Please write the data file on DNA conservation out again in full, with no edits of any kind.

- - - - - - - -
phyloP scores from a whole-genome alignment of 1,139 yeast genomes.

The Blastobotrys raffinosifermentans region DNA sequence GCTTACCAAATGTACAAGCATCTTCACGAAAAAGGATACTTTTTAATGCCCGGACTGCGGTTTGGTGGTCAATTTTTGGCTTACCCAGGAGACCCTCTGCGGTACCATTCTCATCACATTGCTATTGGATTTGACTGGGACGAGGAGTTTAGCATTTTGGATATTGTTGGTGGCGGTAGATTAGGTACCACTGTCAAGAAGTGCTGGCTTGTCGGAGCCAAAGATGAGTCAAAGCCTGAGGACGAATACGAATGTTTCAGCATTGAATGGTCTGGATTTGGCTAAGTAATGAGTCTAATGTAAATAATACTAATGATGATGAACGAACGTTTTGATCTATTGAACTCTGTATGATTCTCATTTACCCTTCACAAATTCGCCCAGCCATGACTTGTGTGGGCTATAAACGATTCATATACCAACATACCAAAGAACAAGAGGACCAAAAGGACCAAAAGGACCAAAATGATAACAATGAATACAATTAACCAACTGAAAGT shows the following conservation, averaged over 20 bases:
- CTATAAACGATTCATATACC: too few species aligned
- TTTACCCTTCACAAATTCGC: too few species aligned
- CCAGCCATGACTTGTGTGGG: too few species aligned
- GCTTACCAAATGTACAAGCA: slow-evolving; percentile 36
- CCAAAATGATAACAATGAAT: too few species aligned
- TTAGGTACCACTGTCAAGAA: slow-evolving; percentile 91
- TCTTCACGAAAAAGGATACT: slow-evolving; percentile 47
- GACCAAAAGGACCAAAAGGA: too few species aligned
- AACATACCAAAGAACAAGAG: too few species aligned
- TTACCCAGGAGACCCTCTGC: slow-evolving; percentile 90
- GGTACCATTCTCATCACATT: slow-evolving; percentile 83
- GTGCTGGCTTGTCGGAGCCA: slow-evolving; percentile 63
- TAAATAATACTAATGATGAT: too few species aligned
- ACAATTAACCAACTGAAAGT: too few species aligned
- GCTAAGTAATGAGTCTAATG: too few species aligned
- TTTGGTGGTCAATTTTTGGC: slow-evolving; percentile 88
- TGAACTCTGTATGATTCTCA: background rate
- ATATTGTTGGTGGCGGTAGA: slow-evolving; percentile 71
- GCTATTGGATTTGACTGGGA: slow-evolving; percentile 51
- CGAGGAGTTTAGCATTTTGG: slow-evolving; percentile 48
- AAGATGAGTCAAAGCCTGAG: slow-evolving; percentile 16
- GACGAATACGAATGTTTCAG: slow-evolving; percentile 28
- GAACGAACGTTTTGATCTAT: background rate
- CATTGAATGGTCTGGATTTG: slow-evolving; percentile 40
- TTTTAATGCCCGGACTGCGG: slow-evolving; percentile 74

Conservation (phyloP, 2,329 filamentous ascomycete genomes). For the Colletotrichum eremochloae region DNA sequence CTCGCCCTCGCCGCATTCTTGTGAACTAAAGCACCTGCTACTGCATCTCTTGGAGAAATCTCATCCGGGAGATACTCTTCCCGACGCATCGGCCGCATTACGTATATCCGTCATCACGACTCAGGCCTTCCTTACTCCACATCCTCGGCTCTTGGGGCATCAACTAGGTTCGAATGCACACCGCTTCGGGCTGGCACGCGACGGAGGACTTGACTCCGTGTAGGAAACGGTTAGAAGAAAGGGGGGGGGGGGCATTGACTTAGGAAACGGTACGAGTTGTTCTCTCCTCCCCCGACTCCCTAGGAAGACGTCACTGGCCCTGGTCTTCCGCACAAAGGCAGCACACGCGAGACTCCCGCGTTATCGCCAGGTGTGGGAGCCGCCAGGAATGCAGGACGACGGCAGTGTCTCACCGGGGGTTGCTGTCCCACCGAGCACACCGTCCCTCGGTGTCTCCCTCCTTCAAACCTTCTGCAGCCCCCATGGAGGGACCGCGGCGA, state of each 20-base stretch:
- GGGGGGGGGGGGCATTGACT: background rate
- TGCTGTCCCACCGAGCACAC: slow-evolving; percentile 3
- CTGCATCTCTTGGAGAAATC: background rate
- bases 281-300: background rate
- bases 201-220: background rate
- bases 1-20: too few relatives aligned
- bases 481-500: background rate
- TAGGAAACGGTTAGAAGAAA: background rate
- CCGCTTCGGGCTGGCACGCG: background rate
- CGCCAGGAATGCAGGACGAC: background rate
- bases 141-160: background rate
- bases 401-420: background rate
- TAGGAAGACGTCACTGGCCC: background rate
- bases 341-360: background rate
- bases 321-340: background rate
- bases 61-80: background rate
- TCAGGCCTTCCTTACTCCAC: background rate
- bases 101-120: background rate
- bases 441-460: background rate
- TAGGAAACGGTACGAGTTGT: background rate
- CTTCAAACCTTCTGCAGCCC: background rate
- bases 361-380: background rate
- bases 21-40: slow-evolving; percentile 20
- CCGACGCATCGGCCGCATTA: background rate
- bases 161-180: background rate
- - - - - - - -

phyloP scores from a whole-genome alignment of 1,139 yeast genomes.

The Blastobotrys raffinosifermentans region DNA sequence GCTTACCAAATGTACAAGCATCTTCACGAAAAAGGATACTTTTTAATGCCCGGACTGCGGTTTGGTGGTCAATTTTTGGCTTACCCAGGAGACCCTCTGCGGTACCATTCTCATCACATTGCTATTGGATTTGACTGGGACGAGGAGTTTAGCATTTTGGATATTGTTGGTGGCGGTAGATTAGGTACCACTGTCAAGAAGTGCTGGCTTGTCGGAGCCAAAGATGAGTCAAAGCCTGAGGACGAATACGAATGTTTCAGCATTGAATGGTCTGGATTTGGCTAAGTAATGAGTCTAATGTAAATAATACTAATGATGATGAACGAACGTTTTGATCTATTGAACTCTGTATGATTCTCATTTACCCTTCACAAATTCGCCCAGCCATGACTTGTGTGGGCTATAAACGATTCATATACCAACATACCAAAGAACAAGAGGACCAAAAGGACCAAAAGGACCAAAATGATAACAATGAATACAATTAACCAACTGAAAGT shows the following conservation, averaged over 20 bases:
- CTATAAACGATTCATATACC: too few species aligned
- TTTACCCTTCACAAATTCGC: too few species aligned
- CCAGCCATGACTTGTGTGGG: too few species aligned
- GCTTACCAAATGTACAAGCA: slow-evolving; percentile 36
- CCAAAATGATAACAATGAAT: too few species aligned
- TTAGGTACCACTGTCAAGAA: slow-evolving; percentile 91
- TCTTCACGAAAAAGGATACT: slow-evolving; percentile 47
- GACCAAAAGGACCAAAAGGA: too few species aligned
- AACATACCAAAGAACAAGAG: too few species aligned
- TTACCCAGGAGACCCTCTGC: slow-evolving; percentile 90
- GGTACCATTCTCATCACATT: slow-evolving; percentile 83
- GTGCTGGCTTGTCGGAGCCA: slow-evolving; percentile 63
- TAAATAATACTAATGATGAT: too few species aligned
- ACAATTAACCAACTGAAAGT: too few species aligned
- GCTAAGTAATGAGTCTAATG: too few species aligned
- TTTGGTGGTCAATTTTTGGC: slow-evolving; percentile 88
- TGAACTCTGTATGATTCTCA: background rate
- ATATTGTTGGTGGCGGTAGA: slow-evolving; percentile 71
- GCTATTGGATTTGACTGGGA: slow-evolving; percentile 51
- CGAGGAGTTTAGCATTTTGG: slow-evolving; percentile 48
- AAGATGAGTCAAAGCCTGAG: slow-evolving; percentile 16
- GACGAATACGAATGTTTCAG: slow-evolving; percentile 28
- GAACGAACGTTTTGATCTAT: background rate
- CATTGAATGGTCTGGATTTG: slow-evolving; percentile 40
- TTTTAATGCCCGGACTGCGG: slow-evolving; percentile 74

Conservation (phyloP, 2,329 filamentous ascomycete genomes). For the Colletotrichum eremochloae region DNA sequence CTCGCCCTCGCCGCATTCTTGTGAACTAAAGCACCTGCTACTGCATCTCTTGGAGAAATCTCATCCGGGAGATACTCTTCCCGACGCATCGGCCGCATTACGTATATCCGTCATCACGACTCAGGCCTTCCTTACTCCACATCCTCGGCTCTTGGGGCATCAACTAGGTTCGAATGCACACCGCTTCGGGCTGGCACGCGACGGAGGACTTGACTCCGTGTAGGAAACGGTTAGAAGAAAGGGGGGGGGGGGCATTGACTTAGGAAACGGTACGAGTTGTTCTCTCCTCCCCCGACTCCCTAGGAAGACGTCACTGGCCCTGGTCTTCCGCACAAAGGCAGCACACGCGAGACTCCCGCGTTATCGCCAGGTGTGGGAGCCGCCAGGAATGCAGGACGACGGCAGTGTCTCACCGGGGGTTGCTGTCCCACCGAGCACACCGTCCCTCGGTGTCTCCCTCCTTCAAACCTTCTGCAGCCCCCATGGAGGGACCGCGGCGA, state of each 20-base stretch:
- GGGGGGGGGGGGCATTGACT: background rate
- TGCTGTCCCACCGAGCACAC: slow-evolving; percentile 3
- CTGCATCTCTTGGAGAAATC: background rate
- bases 281-300: background rate
- bases 201-220: background rate
- bases 1-20: too few relatives aligned
- bases 481-500: background rate
- TAGGAAACGGTTAGAAGAAA: background rate
- CCGCTTCGGGCTGGCACGCG: background rate
- CGCCAGGAATGCAGGACGAC: background rate
- bases 141-160: background rate
- bases 401-420: background rate
- TAGGAAGACGTCACTGGCCC: background rate
- bases 341-360: background rate
- bases 321-340: background rate
- bases 61-80: background rate
- TCAGGCCTTCCTTACTCCAC: background rate
- bases 101-120: background rate
- bases 441-460: background rate
- TAGGAAACGGTACGAGTTGT: background rate
- CTTCAAACCTTCTGCAGCCC: background rate
- bases 361-380: background rate
- bases 21-40: slow-evolving; percentile 20
- CCGACGCATCGGCCGCATTA: background rate
- bases 161-180: background rate